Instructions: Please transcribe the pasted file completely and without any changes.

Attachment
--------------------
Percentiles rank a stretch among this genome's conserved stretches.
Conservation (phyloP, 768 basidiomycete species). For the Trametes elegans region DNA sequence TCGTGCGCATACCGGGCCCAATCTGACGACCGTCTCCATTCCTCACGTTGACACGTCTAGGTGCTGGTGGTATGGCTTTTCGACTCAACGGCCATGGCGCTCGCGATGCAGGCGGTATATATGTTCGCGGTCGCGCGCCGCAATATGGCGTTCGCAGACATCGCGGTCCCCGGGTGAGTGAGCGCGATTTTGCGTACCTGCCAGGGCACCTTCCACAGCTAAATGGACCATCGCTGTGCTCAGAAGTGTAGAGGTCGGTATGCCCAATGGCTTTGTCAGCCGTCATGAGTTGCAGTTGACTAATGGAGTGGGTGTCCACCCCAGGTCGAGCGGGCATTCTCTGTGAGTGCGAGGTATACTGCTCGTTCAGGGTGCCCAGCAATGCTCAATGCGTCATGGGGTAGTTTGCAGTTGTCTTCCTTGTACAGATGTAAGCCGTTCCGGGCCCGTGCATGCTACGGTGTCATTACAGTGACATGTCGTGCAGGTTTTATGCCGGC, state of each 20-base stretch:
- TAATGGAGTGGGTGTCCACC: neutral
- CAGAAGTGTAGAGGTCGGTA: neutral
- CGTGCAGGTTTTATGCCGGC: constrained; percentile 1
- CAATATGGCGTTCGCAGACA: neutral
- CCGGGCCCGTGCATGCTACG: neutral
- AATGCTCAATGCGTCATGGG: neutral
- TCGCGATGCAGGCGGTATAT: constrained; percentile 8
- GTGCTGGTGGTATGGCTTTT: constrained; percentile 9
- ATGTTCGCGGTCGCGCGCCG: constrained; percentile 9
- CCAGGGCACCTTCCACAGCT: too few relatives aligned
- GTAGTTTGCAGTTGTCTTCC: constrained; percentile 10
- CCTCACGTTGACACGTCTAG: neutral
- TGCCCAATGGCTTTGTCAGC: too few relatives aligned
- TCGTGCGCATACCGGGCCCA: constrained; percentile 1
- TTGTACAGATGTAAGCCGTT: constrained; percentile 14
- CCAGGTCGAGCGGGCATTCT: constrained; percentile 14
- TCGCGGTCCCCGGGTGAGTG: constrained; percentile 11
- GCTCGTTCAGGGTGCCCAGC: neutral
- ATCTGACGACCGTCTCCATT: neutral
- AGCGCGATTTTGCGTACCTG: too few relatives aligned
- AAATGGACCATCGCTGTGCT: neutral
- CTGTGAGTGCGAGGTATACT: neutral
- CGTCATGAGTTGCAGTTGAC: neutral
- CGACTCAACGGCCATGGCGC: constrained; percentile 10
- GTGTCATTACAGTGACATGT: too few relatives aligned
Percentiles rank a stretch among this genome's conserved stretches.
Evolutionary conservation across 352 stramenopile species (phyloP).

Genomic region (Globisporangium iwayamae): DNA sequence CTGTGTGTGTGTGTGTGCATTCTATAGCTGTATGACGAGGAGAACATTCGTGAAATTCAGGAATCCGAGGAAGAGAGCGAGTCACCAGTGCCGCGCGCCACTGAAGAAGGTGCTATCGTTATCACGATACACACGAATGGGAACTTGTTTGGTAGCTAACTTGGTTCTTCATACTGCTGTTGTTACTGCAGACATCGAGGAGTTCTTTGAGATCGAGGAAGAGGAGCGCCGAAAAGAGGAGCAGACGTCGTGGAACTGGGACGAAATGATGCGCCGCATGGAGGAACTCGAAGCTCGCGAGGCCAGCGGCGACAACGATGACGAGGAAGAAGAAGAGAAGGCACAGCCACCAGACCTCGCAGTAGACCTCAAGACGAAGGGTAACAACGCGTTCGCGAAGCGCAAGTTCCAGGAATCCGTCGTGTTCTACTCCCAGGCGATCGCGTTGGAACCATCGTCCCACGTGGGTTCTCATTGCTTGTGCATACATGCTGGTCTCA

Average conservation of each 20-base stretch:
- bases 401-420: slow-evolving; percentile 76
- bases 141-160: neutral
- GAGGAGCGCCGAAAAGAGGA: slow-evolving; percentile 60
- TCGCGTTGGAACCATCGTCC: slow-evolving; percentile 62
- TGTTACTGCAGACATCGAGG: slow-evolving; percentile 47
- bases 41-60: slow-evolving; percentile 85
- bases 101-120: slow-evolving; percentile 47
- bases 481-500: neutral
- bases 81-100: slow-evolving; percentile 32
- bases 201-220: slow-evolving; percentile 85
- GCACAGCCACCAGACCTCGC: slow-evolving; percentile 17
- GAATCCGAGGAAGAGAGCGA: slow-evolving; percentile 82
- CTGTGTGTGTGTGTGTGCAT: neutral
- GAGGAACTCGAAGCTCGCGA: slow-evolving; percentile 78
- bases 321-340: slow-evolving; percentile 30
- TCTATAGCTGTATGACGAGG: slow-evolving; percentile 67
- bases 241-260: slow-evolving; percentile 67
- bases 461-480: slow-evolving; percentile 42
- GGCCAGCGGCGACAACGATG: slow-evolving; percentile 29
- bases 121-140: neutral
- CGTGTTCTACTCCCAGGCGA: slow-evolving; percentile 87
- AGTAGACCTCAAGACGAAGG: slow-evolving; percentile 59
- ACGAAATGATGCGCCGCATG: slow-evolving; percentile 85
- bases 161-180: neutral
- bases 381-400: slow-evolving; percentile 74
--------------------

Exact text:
Percentiles rank a stretch among this genome's conserved stretches.
Conservation (phyloP, 768 basidiomycete species). For the Trametes elegans region DNA sequence TCGTGCGCATACCGGGCCCAATCTGACGACCGTCTCCATTCCTCACGTTGACACGTCTAGGTGCTGGTGGTATGGCTTTTCGACTCAACGGCCATGGCGCTCGCGATGCAGGCGGTATATATGTTCGCGGTCGCGCGCCGCAATATGGCGTTCGCAGACATCGCGGTCCCCGGGTGAGTGAGCGCGATTTTGCGTACCTGCCAGGGCACCTTCCACAGCTAAATGGACCATCGCTGTGCTCAGAAGTGTAGAGGTCGGTATGCCCAATGGCTTTGTCAGCCGTCATGAGTTGCAGTTGACTAATGGAGTGGGTGTCCACCCCAGGTCGAGCGGGCATTCTCTGTGAGTGCGAGGTATACTGCTCGTTCAGGGTGCCCAGCAATGCTCAATGCGTCATGGGGTAGTTTGCAGTTGTCTTCCTTGTACAGATGTAAGCCGTTCCGGGCCCGTGCATGCTACGGTGTCATTACAGTGACATGTCGTGCAGGTTTTATGCCGGC, state of each 20-base stretch:
- TAATGGAGTGGGTGTCCACC: neutral
- CAGAAGTGTAGAGGTCGGTA: neutral
- CGTGCAGGTTTTATGCCGGC: constrained; percentile 1
- CAATATGGCGTTCGCAGACA: neutral
- CCGGGCCCGTGCATGCTACG: neutral
- AATGCTCAATGCGTCATGGG: neutral
- TCGCGATGCAGGCGGTATAT: constrained; percentile 8
- GTGCTGGTGGTATGGCTTTT: constrained; percentile 9
- ATGTTCGCGGTCGCGCGCCG: constrained; percentile 9
- CCAGGGCACCTTCCACAGCT: too few relatives aligned
- GTAGTTTGCAGTTGTCTTCC: constrained; percentile 10
- CCTCACGTTGACACGTCTAG: neutral
- TGCCCAATGGCTTTGTCAGC: too few relatives aligned
- TCGTGCGCATACCGGGCCCA: constrained; percentile 1
- TTGTACAGATGTAAGCCGTT: constrained; percentile 14
- CCAGGTCGAGCGGGCATTCT: constrained; percentile 14
- TCGCGGTCCCCGGGTGAGTG: constrained; percentile 11
- GCTCGTTCAGGGTGCCCAGC: neutral
- ATCTGACGACCGTCTCCATT: neutral
- AGCGCGATTTTGCGTACCTG: too few relatives aligned
- AAATGGACCATCGCTGTGCT: neutral
- CTGTGAGTGCGAGGTATACT: neutral
- CGTCATGAGTTGCAGTTGAC: neutral
- CGACTCAACGGCCATGGCGC: constrained; percentile 10
- GTGTCATTACAGTGACATGT: too few relatives aligned
Percentiles rank a stretch among this genome's conserved stretches.
Evolutionary conservation across 352 stramenopile species (phyloP).

Genomic region (Globisporangium iwayamae): DNA sequence CTGTGTGTGTGTGTGTGCATTCTATAGCTGTATGACGAGGAGAACATTCGTGAAATTCAGGAATCCGAGGAAGAGAGCGAGTCACCAGTGCCGCGCGCCACTGAAGAAGGTGCTATCGTTATCACGATACACACGAATGGGAACTTGTTTGGTAGCTAACTTGGTTCTTCATACTGCTGTTGTTACTGCAGACATCGAGGAGTTCTTTGAGATCGAGGAAGAGGAGCGCCGAAAAGAGGAGCAGACGTCGTGGAACTGGGACGAAATGATGCGCCGCATGGAGGAACTCGAAGCTCGCGAGGCCAGCGGCGACAACGATGACGAGGAAGAAGAAGAGAAGGCACAGCCACCAGACCTCGCAGTAGACCTCAAGACGAAGGGTAACAACGCGTTCGCGAAGCGCAAGTTCCAGGAATCCGTCGTGTTCTACTCCCAGGCGATCGCGTTGGAACCATCGTCCCACGTGGGTTCTCATTGCTTGTGCATACATGCTGGTCTCA

Average conservation of each 20-base stretch:
- bases 401-420: slow-evolving; percentile 76
- bases 141-160: neutral
- GAGGAGCGCCGAAAAGAGGA: slow-evolving; percentile 60
- TCGCGTTGGAACCATCGTCC: slow-evolving; percentile 62
- TGTTACTGCAGACATCGAGG: slow-evolving; percentile 47
- bases 41-60: slow-evolving; percentile 85
- bases 101-120: slow-evolving; percentile 47
- bases 481-500: neutral
- bases 81-100: slow-evolving; percentile 32
- bases 201-220: slow-evolving; percentile 85
- GCACAGCCACCAGACCTCGC: slow-evolving; percentile 17
- GAATCCGAGGAAGAGAGCGA: slow-evolving; percentile 82
- CTGTGTGTGTGTGTGTGCAT: neutral
- GAGGAACTCGAAGCTCGCGA: slow-evolving; percentile 78
- bases 321-340: slow-evolving; percentile 30
- TCTATAGCTGTATGACGAGG: slow-evolving; percentile 67
- bases 241-260: slow-evolving; percentile 67
- bases 461-480: slow-evolving; percentile 42
- GGCCAGCGGCGACAACGATG: slow-evolving; percentile 29
- bases 121-140: neutral
- CGTGTTCTACTCCCAGGCGA: slow-evolving; percentile 87
- AGTAGACCTCAAGACGAAGG: slow-evolving; percentile 59
- ACGAAATGATGCGCCGCATG: slow-evolving; percentile 85
- bases 161-180: neutral
- bases 381-400: slow-evolving; percentile 74